• Supposing that we wish to add a get2 method that will pop 2 elements from the buffer. It should only be callable if the buffer contains more than 2 elements. Thus the partial state is split into {partial_1, partial_more_than_1}. Unfortunately, now every method needs to be re-implemented to accommodate the new states. In principle it’s impossible to avoid this problem. We could try this though: Alter the typing system so that for any function that accepts, modifies, then yields a data structure, for any sub-type of that structure that is passed in, the same sub-type is passed back out. Then we might be able to localize the change to affect only get and put methods. More generally though the localization affects all functions that can cause state change.

  • Modification of acceptable states.
  • Supposing now that we wish to lock the data structure from further changes. Two new methods lock and unlock can do this. Without modifying any of the other methods, we can introduce new types that the existing methods won’t accept. Thereby using the typing system as a guard. Unfortunately, any methods that don’t modify the structure should still be callable, so re-implementing all of them will be necessary. (wrapper functions are useful here)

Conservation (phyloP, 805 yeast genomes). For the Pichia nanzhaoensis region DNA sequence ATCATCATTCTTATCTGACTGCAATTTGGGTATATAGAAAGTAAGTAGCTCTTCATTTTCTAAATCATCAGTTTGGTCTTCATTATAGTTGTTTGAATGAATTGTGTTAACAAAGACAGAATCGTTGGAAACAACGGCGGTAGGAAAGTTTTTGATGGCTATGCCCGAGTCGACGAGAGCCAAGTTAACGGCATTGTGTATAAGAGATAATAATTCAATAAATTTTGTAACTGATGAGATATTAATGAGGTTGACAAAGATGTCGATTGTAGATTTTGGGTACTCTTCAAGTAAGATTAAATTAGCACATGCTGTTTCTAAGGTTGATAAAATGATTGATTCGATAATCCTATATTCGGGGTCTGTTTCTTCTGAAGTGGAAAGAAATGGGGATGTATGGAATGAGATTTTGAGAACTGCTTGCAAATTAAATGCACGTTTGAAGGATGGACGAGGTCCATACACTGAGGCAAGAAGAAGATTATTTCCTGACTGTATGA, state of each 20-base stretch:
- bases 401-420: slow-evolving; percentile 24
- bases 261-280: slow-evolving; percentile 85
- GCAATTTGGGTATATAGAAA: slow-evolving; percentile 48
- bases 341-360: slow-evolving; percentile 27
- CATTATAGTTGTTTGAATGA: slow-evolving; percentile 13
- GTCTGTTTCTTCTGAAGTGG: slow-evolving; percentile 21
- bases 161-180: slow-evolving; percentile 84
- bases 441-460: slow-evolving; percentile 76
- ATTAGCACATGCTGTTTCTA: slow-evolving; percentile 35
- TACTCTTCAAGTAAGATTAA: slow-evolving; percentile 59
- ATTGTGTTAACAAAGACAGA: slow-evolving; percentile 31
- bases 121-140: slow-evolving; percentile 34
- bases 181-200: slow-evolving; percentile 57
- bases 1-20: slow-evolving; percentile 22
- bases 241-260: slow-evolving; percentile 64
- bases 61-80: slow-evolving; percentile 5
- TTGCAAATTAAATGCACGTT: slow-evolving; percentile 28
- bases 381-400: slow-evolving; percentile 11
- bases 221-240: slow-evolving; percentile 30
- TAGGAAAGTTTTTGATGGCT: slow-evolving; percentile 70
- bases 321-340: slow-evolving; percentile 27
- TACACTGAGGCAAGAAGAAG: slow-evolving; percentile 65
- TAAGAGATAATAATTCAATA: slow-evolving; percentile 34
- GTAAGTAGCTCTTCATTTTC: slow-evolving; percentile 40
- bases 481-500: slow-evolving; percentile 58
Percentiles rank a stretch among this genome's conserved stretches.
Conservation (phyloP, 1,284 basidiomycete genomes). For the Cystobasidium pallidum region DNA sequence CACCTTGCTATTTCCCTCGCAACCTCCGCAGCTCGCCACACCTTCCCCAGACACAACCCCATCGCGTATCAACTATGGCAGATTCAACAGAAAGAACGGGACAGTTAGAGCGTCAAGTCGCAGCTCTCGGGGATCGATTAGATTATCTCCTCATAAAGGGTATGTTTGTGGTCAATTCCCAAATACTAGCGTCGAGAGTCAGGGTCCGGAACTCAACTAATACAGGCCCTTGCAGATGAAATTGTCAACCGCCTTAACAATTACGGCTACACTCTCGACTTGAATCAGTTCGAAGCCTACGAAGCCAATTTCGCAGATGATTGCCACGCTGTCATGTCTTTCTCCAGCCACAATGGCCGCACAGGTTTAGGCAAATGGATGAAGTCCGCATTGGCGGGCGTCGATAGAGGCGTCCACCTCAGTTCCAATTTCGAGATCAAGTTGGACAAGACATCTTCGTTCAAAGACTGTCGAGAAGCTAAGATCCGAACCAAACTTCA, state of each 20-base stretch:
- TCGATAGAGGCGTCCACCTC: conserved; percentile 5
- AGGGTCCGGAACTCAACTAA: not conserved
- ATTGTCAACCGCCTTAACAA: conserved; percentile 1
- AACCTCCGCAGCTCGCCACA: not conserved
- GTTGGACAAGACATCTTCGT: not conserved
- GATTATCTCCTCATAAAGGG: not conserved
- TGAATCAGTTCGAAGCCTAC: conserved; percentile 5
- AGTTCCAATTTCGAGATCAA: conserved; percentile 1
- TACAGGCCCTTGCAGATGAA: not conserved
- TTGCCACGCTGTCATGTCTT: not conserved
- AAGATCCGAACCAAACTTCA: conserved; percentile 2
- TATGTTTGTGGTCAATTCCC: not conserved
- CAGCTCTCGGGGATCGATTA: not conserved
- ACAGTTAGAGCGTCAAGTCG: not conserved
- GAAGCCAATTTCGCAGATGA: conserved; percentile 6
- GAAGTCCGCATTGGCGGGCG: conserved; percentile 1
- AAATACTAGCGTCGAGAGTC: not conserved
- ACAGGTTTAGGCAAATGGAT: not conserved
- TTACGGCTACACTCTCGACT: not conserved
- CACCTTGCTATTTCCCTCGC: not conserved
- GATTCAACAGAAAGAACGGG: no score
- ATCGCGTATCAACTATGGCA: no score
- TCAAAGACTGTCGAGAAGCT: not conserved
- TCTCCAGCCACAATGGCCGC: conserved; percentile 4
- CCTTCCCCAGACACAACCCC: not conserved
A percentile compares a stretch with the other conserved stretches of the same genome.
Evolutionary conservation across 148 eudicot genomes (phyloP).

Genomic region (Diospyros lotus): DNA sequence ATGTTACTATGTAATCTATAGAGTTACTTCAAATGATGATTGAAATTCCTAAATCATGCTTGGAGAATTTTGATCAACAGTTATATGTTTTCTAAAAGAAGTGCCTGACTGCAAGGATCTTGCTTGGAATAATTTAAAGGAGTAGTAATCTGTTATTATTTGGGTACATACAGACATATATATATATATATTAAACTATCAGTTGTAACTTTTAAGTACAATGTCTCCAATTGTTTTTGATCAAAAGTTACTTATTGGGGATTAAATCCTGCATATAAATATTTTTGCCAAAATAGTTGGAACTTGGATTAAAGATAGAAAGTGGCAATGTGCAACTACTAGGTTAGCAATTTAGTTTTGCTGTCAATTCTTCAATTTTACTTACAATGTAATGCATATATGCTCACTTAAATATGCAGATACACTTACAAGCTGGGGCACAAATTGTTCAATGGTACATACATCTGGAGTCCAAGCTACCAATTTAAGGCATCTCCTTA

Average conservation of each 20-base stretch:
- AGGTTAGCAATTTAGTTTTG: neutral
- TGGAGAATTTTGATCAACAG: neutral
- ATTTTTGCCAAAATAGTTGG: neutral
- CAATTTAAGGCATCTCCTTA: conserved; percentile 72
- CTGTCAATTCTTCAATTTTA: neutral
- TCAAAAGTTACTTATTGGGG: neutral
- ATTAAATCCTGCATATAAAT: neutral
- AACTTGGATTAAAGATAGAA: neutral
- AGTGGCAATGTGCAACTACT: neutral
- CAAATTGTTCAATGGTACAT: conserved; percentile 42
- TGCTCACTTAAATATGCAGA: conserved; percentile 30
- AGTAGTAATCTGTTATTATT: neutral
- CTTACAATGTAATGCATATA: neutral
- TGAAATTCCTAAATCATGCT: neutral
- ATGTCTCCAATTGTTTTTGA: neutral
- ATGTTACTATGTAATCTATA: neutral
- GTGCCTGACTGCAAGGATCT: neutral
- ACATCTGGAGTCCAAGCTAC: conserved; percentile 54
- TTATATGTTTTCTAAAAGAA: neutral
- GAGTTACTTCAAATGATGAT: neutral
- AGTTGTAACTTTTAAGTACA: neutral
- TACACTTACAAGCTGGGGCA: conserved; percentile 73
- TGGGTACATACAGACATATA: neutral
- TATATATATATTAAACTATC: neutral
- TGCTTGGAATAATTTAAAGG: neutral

Ok, so there’s no free lunch, and this doesn’t solve all the problems I was hoping it would. I also neglected to mention exactly how overloading and overriding would be implemented with modules and encapsulation enforced via scoping.

Next time I’ll ramble on more about the different paradigms (encapsulation, containment, and inheritance). I’ll focus on composition and it’s necessity in the world of concurrency.